The Most Expensive Whisky
Guiness World Records has awarded The Macallan the accolade of ‘most expensive whisky sold at auction’. Now the world record holder, the Macallan’s 64 Year Old in Lalique, Cire Perdue sold at auction for $460,000 with 100% of the proceeds benefitting charity: water, an organization that provides access to clean, safe drinking water to people in developing nations.The one-of-a-kind Lalique crystal decanter housed the oldest and rarest Macallan ever bottled by the distillery, a 64 Year Old single malt whisky. The auction which took place at Sotheby’s in New York in November 2010 was the culmination of a 12-city “tour du monde” of the decanter.
David Cox, Director of Fine and Rare Whiskies for The Macallan commented: “We are abslutely thrilled to have been awarded the Guinness World Record for the most expnsive whisky sold at auction. This major accolade from such a world-renowned and respected organization, proves once and for all that The Macallan is the world record holder.” He continued, “We had a phenomenal response around the world to this very special and rare decanter, and I feel it is a fitting tribute to the inspiring project which managed to raise a staggering $600,000 overall for charity: water.”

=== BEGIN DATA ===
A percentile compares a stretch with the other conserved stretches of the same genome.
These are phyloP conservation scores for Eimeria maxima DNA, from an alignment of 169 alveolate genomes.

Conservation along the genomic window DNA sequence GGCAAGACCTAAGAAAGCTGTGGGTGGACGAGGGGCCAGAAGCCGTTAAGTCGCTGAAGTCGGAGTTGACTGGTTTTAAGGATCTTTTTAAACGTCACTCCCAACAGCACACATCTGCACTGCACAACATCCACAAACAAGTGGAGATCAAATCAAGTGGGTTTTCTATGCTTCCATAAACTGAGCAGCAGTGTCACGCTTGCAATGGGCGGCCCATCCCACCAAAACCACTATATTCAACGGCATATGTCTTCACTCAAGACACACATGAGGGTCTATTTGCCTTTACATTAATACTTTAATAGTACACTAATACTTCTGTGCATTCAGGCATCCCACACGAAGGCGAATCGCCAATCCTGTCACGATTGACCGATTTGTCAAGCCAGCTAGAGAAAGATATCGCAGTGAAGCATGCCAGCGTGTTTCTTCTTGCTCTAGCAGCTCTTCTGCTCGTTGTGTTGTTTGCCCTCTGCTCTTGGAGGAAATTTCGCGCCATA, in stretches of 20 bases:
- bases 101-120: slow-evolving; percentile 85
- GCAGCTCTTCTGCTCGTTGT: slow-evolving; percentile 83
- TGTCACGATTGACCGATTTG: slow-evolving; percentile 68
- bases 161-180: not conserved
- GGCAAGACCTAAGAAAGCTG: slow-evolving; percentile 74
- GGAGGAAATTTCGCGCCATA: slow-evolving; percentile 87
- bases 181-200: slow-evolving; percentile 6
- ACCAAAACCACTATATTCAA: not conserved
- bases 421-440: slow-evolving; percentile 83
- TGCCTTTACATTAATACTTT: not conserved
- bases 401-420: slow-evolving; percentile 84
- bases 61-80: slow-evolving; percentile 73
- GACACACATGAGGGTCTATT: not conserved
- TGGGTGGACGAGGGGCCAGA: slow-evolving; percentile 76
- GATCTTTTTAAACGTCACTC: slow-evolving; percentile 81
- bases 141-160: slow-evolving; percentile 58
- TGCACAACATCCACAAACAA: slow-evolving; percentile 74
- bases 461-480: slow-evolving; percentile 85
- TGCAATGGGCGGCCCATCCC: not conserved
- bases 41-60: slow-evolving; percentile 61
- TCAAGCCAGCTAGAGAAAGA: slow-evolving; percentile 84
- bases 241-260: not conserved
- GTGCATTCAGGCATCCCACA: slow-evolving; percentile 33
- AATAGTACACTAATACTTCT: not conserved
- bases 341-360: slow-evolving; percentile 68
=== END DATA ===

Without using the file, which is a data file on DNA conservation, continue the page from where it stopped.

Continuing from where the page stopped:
Silvio Denz, President and CEO of Lalique, commented: “We are enormously proud of this world record we share with our friends at The Macallan, with whom we have successfully collaborated since 2004. Over the years our crystal decanters, which are entirely handcrafted by our glassmakers, have proved hugely admired and sought after by whisky consumers and connoisseurs, as well as collectors of Lalique crystal and lovers of beautiful ‘objets d’art’. This latest achievement, which was realized through the lost-wax moulding technique, is testament to the exceptional quality, artistry and longstanding tradition that is shared by both Lalique and The Macallan”.
The Macalland and Lalique globabl fundraising tour raised more than $600,000 for charity: water to provide clean water to over 30,000 people.